Nagelsmann has already seen the impact of Xavi Hernandez, who took charge of the struggling Barcelona side four weeks after, but suffered his first defeat as head coach last weekend.

“They defend a little higher under him (Hernandez),” said Nagelsmann.

“The counter-pressing is more like in the days of Pep (Guardiola). That frees up space, but you have to first escape the pressure.”


Ivory Coast send reigning champions Algeria crashing out of Cup of Nations

Ivory Coast send reigning champions Algeria crashing out of Cup of Nations
Updated 20 January 2022

Ivory Coast send reigning champions Algeria crashing out of Cup of Nations

Ivory Coast send reigning champions Algeria crashing out of Cup of Nations
  • Franck Kessie and Ibrahim Sangare scored in the first half for the Elephants in Douala
  • Riyad Mahrez hit the post with a second-half penalty before Sofiane Bendebka pulled one back for Algeria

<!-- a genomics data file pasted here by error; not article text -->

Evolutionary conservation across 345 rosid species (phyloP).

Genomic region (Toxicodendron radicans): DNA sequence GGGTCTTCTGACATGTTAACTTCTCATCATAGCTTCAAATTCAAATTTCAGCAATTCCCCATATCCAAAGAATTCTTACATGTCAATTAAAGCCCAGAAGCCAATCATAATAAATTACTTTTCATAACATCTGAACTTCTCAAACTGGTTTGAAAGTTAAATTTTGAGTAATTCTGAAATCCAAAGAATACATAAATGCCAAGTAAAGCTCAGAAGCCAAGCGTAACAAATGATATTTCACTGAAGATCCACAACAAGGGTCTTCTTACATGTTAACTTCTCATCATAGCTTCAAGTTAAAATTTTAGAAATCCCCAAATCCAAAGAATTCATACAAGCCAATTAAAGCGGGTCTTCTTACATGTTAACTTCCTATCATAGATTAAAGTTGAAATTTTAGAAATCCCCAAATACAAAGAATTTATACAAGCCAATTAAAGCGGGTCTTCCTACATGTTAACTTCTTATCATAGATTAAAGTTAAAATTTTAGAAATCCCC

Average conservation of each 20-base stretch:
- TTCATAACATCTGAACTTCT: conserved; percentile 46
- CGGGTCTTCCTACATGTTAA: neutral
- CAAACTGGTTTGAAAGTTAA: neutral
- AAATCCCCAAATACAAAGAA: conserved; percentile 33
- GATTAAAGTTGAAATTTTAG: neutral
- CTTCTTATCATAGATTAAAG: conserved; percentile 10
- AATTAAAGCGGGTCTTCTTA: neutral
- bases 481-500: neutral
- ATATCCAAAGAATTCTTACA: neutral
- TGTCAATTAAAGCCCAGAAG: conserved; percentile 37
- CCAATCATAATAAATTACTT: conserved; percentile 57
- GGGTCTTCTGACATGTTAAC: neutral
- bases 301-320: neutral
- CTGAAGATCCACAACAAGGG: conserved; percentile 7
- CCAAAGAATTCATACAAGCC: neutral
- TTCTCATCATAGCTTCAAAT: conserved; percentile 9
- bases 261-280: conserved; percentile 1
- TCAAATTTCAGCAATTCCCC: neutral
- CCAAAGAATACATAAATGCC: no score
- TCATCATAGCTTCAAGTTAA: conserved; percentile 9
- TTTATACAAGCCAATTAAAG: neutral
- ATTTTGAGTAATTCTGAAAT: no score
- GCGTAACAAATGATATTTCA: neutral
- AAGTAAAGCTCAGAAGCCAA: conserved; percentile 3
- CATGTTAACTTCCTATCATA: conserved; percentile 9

DOUALA: The Ivory Coast crushed an abject Algeria 4-1 on Thursday with Nicolas Pepe among the scorers as the reigning champions crashed out of the Africa Cup of Nations in the group stage.
Franck Kessie and Ibrahim Sangare scored in the first half for the Elephants in Douala, while Pepe and Sebastien Haller added further goals after the break as the Ivory Coast secured top spot in Group E.
Riyad Mahrez hit the post with a second-half penalty before Sofiane Bendebka pulled one back for Algeria with their first goal since arriving in Cameroon, but by then it was too late.
It is the fifth time in the last six Cups of Nations that the reigning champions have failed to make the AFCON knockout phase, but there has arguably never been a worse title defense.
Djamel Belmadi’s side came to Cameroon on an unbeaten run stretching back over three years but they were held by Sierra Leone in their opening match and then lost to Equatorial Guinea to suffer a first defeat in 36 matches.
Algeria would have qualified for the last 16 with a win against an Ivory Coast side already guaranteed their place in the knockout rounds, but that never looked like a possibility.
Their demise was lapped up by the fans at the Japoma Stadium in Cameroon’s economic capital, with the 50,000-capacity ground filling up as the game went on.
By the time the match was over it looked like fans had taken up more seats than the 60 percent capacity limit imposed as part of coronavirus restrictions, and many invaded the pitch in chaotic scenes of celebration.